WARNING: Being an opponent, or team mate,
of Jack Dyer can be lethal.

(Similar to Clive Churchill, ‘Captain Blood’ was not only considered an inhumanely tough player but one of the most skillful of his era.)

Rick McCosker - Cricketer and Genius (not really)

If you are Australian and a cricketing fan you will no doubt know the story I am about to regale you with. If you are not and/or not then you're in for one hell of a Hard Arsed treat. Batting in the 1977 Centenary test match versus England, McCosker's jaw was rudely smashed to pieces by a rather fired up English fast bowler by the name of Bob Willis. Rick, bloodied and dazed is led from the field and many thought Australia's chances of success seemingly walked off with him.

Ye of little faith.

During the second innings, Australia were in trouble at 8 wickets down for not many. Cometh the hour, Cometh the Hard Arse. McCosker, with a wired up jaw and bandaged head strode out to the crease to face the fast bowling onslaught (remember, this was in an era before sensible safety equipment i.e. helmets). He ended up scoring 25 out of the teams total of 138 and his courage/stupidity is largely attributed to Australia's remarkable victory.

Another satisfied patient from the
Bob Willis school of dentistry.

*There are so many Churchill stories it was hard to pick one, but honorable mention must go to the following tale. During a test match in the late 40's, Churchill was knocked unconscious in a heavy tackle. Heavily concussed he non the less got up and continued to play. Not wholly remarkable on its own, i admit, until you hear that Clive apologised to his coach after the match for not being able to play due to his unconsciousness. The coach then informed Clive that he had in fact played the entire match. Churchill had absolutely no recollection of being on the field. He thought he had been out cold for the entire time!

Kurtis J Ousley

Rugby League: Red V...where art thou?

Played Hard, Done Good! is unashamedly Red and White territory.

To that end, though this post is Dragons based I think every league fan can apply it to their team.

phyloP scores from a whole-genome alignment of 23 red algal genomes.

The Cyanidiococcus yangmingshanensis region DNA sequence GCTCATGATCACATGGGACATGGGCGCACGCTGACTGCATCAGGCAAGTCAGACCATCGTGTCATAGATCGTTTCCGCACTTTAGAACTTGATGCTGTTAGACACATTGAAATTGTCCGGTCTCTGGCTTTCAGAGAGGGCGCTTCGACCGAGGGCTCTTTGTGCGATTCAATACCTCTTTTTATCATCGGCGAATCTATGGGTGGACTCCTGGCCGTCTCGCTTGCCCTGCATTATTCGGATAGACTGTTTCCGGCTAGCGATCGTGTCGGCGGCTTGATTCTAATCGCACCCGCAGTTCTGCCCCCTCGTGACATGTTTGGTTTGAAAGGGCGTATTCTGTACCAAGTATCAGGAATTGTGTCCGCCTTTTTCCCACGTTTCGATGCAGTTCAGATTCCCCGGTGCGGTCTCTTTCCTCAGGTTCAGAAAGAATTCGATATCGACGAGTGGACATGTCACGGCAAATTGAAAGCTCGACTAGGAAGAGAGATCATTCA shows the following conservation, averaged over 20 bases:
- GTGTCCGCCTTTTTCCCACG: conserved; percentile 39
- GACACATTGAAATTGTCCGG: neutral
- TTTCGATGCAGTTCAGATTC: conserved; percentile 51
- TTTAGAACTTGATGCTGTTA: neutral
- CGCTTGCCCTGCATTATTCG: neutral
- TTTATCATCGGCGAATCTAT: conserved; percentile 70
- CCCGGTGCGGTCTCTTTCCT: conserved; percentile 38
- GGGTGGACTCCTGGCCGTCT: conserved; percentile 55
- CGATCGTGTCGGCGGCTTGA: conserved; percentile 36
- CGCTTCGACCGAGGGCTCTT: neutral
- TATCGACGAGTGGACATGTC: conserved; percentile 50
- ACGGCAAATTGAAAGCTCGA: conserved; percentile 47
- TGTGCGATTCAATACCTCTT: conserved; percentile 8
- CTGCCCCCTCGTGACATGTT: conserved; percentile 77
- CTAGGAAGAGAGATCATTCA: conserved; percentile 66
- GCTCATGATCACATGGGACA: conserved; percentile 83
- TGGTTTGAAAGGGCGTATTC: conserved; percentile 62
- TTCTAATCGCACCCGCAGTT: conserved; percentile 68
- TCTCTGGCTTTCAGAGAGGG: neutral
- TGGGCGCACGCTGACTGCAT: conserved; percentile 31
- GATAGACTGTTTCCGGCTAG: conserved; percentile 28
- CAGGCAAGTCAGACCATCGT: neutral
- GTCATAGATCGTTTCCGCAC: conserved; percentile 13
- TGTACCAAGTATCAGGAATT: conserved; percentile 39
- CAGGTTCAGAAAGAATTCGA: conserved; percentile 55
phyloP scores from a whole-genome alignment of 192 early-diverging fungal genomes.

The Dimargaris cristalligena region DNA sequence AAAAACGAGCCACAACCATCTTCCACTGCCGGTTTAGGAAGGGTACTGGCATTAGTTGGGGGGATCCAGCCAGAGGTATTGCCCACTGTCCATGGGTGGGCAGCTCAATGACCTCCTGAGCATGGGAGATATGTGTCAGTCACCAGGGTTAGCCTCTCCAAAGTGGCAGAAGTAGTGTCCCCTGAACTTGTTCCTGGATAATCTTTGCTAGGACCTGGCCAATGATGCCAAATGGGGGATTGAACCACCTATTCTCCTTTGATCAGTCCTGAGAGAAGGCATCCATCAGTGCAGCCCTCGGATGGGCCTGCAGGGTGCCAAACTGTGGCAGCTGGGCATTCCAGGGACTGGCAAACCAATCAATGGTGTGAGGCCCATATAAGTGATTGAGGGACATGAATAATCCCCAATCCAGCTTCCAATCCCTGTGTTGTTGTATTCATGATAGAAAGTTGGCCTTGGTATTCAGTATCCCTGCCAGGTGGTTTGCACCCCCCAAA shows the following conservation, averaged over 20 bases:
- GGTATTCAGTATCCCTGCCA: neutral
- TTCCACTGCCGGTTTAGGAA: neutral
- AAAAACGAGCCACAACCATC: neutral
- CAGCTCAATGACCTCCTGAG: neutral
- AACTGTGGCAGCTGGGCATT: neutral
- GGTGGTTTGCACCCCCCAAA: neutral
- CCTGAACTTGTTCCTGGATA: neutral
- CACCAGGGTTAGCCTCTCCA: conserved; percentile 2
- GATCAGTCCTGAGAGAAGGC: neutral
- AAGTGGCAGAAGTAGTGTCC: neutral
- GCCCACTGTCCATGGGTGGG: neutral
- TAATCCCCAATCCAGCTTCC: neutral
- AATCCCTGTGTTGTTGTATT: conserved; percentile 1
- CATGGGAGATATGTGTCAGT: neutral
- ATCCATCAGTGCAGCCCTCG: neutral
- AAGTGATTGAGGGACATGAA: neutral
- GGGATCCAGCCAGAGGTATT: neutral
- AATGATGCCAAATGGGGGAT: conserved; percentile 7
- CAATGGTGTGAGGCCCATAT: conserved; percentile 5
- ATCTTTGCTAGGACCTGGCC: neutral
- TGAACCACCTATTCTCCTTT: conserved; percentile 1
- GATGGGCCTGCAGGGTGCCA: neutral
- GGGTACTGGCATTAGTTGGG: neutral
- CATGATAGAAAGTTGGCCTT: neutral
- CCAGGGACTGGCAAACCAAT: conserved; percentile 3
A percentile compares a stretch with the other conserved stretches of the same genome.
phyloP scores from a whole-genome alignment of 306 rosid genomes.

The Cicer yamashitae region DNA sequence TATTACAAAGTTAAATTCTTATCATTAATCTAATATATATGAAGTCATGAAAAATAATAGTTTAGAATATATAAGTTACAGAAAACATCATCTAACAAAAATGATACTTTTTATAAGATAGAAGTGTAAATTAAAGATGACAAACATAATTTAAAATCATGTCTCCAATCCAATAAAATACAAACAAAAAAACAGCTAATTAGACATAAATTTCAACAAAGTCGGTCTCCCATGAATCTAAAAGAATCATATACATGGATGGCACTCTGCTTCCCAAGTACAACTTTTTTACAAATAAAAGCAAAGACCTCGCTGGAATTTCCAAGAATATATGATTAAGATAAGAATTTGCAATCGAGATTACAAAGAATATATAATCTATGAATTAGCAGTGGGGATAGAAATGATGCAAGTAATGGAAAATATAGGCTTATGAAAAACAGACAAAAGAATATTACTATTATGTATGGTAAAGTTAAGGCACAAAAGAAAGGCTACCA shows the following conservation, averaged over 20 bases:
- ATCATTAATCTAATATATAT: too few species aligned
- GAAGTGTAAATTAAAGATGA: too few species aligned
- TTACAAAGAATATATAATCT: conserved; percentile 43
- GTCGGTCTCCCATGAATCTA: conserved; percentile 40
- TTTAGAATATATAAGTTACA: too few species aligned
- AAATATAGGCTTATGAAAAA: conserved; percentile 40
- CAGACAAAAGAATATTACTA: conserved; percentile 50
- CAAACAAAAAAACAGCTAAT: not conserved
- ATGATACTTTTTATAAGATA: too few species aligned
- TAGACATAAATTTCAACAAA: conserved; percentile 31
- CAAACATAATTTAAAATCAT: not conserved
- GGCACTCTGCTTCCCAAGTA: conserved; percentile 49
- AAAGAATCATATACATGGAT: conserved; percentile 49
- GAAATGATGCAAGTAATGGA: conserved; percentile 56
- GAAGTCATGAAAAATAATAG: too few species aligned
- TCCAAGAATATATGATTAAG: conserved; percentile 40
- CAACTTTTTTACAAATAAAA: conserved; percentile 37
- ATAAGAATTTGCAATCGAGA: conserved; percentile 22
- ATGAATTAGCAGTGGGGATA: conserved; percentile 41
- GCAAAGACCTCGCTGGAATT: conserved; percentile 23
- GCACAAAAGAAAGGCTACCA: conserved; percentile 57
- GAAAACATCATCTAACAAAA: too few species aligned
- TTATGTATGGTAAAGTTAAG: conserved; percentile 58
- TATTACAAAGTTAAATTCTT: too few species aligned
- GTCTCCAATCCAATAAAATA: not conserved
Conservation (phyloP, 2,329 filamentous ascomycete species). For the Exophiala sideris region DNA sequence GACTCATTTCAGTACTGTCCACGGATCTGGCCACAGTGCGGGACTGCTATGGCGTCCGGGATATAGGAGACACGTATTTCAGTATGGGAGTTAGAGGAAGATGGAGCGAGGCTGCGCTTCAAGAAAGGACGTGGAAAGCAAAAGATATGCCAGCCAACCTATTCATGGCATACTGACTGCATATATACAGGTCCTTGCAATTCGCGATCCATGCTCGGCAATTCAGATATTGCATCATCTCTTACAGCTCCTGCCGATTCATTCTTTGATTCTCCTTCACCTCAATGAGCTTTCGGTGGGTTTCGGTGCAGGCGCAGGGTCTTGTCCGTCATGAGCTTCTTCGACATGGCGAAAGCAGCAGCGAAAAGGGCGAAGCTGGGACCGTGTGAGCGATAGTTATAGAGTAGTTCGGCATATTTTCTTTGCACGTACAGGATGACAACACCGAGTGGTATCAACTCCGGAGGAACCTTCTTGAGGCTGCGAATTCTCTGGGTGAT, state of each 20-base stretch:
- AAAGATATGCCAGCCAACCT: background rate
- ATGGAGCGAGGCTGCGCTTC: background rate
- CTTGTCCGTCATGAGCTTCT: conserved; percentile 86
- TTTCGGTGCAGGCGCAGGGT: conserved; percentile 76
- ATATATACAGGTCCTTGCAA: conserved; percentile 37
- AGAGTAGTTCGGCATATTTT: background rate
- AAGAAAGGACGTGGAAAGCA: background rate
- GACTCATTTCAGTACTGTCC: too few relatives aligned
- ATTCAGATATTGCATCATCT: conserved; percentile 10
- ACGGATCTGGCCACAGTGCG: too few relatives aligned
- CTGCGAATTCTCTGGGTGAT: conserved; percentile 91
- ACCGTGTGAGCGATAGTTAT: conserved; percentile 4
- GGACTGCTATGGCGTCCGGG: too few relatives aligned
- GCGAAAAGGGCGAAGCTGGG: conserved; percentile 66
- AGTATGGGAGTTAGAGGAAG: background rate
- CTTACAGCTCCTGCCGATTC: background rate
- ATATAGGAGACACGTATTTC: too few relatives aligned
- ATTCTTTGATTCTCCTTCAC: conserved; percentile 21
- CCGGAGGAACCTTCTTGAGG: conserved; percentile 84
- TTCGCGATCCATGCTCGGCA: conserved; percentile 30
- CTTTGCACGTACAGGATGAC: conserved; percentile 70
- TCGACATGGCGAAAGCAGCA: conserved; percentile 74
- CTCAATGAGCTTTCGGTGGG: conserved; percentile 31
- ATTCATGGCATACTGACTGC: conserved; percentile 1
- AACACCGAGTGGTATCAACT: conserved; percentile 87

Watching the Dragons get off to a fantastic start this season, something came to mind. I'd like to ask a question that's a sub-question to the issue and discuss my view on it:

Where has the Red V been this season at home??

Saints have had three home games, all played at WIN. They've worn the Red V in only one of these matches and never the Steelers jersey. To me this is more outrageous than Phil Gould, Danny Wiedler and the obstruction rule put together.

Why can't Saints don the Red V at home or at least the Steelers jersey as an alternate strip? They play on Steelers turf, it makes sense if they don't use the Red V to use the Steelers strip. Right?

I'm sorry but something depicting Liverpool FC's 1993 away goalie's jersey is just not the answer.
I was expecting Darius Boyd to have "James 1" on his back last Friday night, a subtle nod to infamous Liverpool goalkeeper/MerMan David James.

Brisbane don't have a colour clash with the traditional Illawarra or St George jerseys. No team does. To make it more ridiculous Brisbane didn't use their normal jersey either.

Take a trip to and see if you can buy the away jersey of any team. You may be disappointed. Even Rebel know the alternate strips hold no water with fans. Crikey....they are still selling Brisbane's home jersey from 2009 for God's sake!

So what gives NRL and clubs? Well the buck stops with money hungry "Augustus" Gallop.

Call me a simpleton, but I think its as easy as follows:

This with current emblems and sponsors in away games....
And this for Jubilee Oval and WIN Stadium....
And this rubbish never again...

Photo: Andy Zakeli ">

David Barnhill and Graeme "changa" Langlands.
Two Saints legends who permanently lost their voice and wore white boots respectively, set trends for modern day players like Darren Lockyer and Jarryd Hayne while wearing the Red V. All the other former players and Immortals who have worn it must be livid as well.